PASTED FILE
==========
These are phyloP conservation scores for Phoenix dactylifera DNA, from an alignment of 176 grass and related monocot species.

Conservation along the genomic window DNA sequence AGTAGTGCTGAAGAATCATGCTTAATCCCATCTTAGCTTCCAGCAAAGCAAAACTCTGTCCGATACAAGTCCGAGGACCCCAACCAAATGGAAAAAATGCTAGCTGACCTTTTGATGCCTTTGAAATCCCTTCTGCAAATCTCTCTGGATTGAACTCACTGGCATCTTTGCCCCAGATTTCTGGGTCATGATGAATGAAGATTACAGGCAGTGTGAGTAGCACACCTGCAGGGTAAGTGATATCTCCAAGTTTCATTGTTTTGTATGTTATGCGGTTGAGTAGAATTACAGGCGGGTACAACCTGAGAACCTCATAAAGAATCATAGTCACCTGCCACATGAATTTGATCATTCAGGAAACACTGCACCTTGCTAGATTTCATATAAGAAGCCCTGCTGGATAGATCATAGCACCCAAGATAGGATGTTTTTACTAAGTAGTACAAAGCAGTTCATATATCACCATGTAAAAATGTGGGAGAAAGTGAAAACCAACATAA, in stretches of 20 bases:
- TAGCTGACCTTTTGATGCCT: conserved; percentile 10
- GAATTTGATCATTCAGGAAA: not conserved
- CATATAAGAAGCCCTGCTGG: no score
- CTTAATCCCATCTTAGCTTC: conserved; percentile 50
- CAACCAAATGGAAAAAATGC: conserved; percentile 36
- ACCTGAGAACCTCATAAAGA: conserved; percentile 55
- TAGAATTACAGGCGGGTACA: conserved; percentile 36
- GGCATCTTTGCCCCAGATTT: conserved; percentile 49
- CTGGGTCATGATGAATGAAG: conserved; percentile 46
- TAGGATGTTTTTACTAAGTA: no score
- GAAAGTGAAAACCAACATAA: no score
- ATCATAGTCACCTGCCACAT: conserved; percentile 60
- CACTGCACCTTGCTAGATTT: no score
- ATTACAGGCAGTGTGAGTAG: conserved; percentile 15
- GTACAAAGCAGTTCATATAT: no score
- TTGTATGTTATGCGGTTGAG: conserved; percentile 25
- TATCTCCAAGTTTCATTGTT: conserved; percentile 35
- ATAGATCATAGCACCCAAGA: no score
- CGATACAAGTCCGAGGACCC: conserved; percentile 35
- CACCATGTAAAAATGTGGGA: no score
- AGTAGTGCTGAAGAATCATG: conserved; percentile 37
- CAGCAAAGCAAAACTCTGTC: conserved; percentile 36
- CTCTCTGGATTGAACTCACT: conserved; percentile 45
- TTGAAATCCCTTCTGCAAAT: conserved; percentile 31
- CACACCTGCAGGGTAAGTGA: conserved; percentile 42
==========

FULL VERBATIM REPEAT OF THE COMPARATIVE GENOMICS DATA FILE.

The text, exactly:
These are phyloP conservation scores for Phoenix dactylifera DNA, from an alignment of 176 grass and related monocot species.

Conservation along the genomic window DNA sequence AGTAGTGCTGAAGAATCATGCTTAATCCCATCTTAGCTTCCAGCAAAGCAAAACTCTGTCCGATACAAGTCCGAGGACCCCAACCAAATGGAAAAAATGCTAGCTGACCTTTTGATGCCTTTGAAATCCCTTCTGCAAATCTCTCTGGATTGAACTCACTGGCATCTTTGCCCCAGATTTCTGGGTCATGATGAATGAAGATTACAGGCAGTGTGAGTAGCACACCTGCAGGGTAAGTGATATCTCCAAGTTTCATTGTTTTGTATGTTATGCGGTTGAGTAGAATTACAGGCGGGTACAACCTGAGAACCTCATAAAGAATCATAGTCACCTGCCACATGAATTTGATCATTCAGGAAACACTGCACCTTGCTAGATTTCATATAAGAAGCCCTGCTGGATAGATCATAGCACCCAAGATAGGATGTTTTTACTAAGTAGTACAAAGCAGTTCATATATCACCATGTAAAAATGTGGGAGAAAGTGAAAACCAACATAA, in stretches of 20 bases:
- TAGCTGACCTTTTGATGCCT: conserved; percentile 10
- GAATTTGATCATTCAGGAAA: not conserved
- CATATAAGAAGCCCTGCTGG: no score
- CTTAATCCCATCTTAGCTTC: conserved; percentile 50
- CAACCAAATGGAAAAAATGC: conserved; percentile 36
- ACCTGAGAACCTCATAAAGA: conserved; percentile 55
- TAGAATTACAGGCGGGTACA: conserved; percentile 36
- GGCATCTTTGCCCCAGATTT: conserved; percentile 49
- CTGGGTCATGATGAATGAAG: conserved; percentile 46
- TAGGATGTTTTTACTAAGTA: no score
- GAAAGTGAAAACCAACATAA: no score
- ATCATAGTCACCTGCCACAT: conserved; percentile 60
- CACTGCACCTTGCTAGATTT: no score
- ATTACAGGCAGTGTGAGTAG: conserved; percentile 15
- GTACAAAGCAGTTCATATAT: no score
- TTGTATGTTATGCGGTTGAG: conserved; percentile 25
- TATCTCCAAGTTTCATTGTT: conserved; percentile 35
- ATAGATCATAGCACCCAAGA: no score
- CGATACAAGTCCGAGGACCC: conserved; percentile 35
- CACCATGTAAAAATGTGGGA: no score
- AGTAGTGCTGAAGAATCATG: conserved; percentile 37
- CAGCAAAGCAAAACTCTGTC: conserved; percentile 36
- CTCTCTGGATTGAACTCACT: conserved; percentile 45
- TTGAAATCCCTTCTGCAAAT: conserved; percentile 31
- CACACCTGCAGGGTAAGTGA: conserved; percentile 42